For state institutions like the University of Texas, when it makes sense to accept responsibility for harms to third parties resulting from our use of a Vendor's software, we must be sure to limit our liability in accordance with Texas law by prefacing our Customer indemnity with the words, "To the extent authorized by the Constitution and laws of the State of Texas,".

Vendor's indemnification of customer for intellectual property infringement

We should expect that Vendors will develop their products without infringing the intellectual property rights of others, that is, without appropriating others' protected ideas (patents) or expression (copyrights). There are two common ways to address this concern in a contract. The first is to ask the Vendor for a warranty. A warranty is the Vendor's guaranty that the software or database does not infringe. Many Vendors are not willing to make such a guaranty, especially in the case of software, because it requires that they perform patent searches to make sure that no one has a patent on the idea embodied in their software. If someone has patented the idea of the Vendor's software, it does not matter whether the Vendor independently developed its software; even completely unaware, the Vendor would be an infringer.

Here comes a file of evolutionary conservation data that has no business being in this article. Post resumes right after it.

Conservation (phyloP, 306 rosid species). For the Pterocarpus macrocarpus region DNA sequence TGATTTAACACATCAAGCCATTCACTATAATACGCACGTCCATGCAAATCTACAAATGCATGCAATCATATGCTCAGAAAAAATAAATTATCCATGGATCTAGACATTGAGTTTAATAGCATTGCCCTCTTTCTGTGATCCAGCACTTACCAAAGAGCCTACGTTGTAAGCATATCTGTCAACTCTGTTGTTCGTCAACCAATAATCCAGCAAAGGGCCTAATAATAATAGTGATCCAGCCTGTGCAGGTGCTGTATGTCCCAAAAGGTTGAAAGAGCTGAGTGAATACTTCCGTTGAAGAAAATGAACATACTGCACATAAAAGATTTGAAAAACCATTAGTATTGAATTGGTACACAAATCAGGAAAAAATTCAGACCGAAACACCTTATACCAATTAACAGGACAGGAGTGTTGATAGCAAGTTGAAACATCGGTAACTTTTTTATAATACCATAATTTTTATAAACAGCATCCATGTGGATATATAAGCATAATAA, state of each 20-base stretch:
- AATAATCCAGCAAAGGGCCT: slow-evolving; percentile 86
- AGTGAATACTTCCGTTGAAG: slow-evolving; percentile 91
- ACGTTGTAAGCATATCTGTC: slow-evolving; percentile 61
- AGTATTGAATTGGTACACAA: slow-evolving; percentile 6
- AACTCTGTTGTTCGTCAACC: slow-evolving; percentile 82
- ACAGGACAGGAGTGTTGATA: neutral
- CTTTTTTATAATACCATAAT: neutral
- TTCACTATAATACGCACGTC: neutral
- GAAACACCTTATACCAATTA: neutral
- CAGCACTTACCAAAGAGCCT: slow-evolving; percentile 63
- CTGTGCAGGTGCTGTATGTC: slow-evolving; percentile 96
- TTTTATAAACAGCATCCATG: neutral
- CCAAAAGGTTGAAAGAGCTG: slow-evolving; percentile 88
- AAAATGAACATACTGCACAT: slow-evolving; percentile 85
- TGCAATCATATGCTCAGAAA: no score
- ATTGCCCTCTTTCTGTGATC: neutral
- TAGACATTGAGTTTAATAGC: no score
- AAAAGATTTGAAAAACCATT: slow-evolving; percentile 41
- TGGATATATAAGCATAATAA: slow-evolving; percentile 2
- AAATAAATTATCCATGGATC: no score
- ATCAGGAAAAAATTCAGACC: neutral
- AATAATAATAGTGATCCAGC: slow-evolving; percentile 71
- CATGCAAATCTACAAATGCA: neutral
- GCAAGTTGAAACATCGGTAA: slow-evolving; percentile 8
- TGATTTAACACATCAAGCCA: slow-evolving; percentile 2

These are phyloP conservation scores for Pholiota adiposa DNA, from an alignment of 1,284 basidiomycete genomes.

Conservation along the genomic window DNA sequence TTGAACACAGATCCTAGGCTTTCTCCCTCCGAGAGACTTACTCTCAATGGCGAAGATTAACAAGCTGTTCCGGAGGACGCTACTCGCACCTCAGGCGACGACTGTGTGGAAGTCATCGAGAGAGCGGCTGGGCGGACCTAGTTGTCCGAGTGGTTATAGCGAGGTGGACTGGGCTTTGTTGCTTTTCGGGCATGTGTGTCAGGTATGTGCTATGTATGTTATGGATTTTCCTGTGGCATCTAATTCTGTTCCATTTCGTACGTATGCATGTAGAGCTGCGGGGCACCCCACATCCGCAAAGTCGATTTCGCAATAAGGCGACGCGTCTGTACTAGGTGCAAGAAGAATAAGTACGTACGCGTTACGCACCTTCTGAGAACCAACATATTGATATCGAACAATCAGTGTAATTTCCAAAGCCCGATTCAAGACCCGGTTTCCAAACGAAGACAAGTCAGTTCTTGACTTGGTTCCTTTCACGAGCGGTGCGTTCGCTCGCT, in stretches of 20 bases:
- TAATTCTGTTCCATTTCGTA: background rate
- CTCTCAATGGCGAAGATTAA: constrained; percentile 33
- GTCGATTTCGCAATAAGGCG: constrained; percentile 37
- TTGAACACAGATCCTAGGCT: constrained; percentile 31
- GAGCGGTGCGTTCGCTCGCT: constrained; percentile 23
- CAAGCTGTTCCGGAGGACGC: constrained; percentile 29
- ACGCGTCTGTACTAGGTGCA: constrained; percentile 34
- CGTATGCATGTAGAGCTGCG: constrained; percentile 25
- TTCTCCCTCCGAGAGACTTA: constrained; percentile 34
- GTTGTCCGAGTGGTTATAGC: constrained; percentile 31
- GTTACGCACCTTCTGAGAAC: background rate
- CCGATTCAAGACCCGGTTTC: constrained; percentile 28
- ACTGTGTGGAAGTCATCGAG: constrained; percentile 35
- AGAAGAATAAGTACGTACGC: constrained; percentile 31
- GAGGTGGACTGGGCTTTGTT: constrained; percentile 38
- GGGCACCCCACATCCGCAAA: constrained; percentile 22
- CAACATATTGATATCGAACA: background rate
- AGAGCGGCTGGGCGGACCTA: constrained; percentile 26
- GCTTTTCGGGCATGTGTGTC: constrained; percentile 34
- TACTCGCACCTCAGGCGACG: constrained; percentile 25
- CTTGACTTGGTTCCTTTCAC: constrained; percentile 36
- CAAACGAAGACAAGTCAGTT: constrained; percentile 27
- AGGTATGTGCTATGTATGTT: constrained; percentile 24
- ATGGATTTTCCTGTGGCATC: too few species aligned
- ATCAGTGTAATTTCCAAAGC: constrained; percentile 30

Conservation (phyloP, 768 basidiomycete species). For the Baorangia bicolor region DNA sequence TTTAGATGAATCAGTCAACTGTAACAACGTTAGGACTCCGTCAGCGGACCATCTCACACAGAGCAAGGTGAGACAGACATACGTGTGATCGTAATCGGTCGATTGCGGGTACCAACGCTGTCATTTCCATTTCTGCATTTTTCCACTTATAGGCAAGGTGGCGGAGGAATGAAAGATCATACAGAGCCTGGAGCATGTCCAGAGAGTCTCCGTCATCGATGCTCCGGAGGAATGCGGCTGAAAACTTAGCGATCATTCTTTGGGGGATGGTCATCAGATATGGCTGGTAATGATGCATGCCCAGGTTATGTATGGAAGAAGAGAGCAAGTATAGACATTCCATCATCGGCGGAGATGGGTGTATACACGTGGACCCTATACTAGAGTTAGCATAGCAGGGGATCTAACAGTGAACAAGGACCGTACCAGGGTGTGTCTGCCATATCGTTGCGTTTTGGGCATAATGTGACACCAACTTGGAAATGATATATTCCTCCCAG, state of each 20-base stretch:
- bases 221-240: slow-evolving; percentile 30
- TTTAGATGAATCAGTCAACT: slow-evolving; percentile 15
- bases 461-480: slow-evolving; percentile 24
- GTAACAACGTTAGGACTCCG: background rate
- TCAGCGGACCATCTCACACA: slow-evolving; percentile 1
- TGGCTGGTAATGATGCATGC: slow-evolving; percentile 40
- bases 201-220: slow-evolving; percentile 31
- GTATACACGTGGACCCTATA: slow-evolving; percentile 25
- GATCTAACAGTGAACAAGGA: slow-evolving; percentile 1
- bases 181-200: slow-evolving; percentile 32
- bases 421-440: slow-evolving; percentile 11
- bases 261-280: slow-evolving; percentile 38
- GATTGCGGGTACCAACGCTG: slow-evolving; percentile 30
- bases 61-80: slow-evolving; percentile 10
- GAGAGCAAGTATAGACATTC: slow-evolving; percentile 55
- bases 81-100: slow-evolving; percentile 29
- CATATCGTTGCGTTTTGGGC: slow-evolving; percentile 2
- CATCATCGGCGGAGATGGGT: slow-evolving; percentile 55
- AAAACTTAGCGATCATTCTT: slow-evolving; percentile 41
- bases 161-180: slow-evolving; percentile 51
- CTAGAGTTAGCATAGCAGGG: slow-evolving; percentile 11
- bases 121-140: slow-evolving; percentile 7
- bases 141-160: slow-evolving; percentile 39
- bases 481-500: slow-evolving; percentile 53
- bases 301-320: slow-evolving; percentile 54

For many reasons we do not insist on a warranty. Nevertheless, even in the absence of a warranty, we do expect that if the software or database infringes someone else's rights, the Vendor will take care of any expenses we might incur were we to be sued or asked to stop using the software or database because of alleged infringement. This is a fairly reasonable request and should normally be made in any software or database license. In the following situations, however, we are not very likely to get such an indemnity: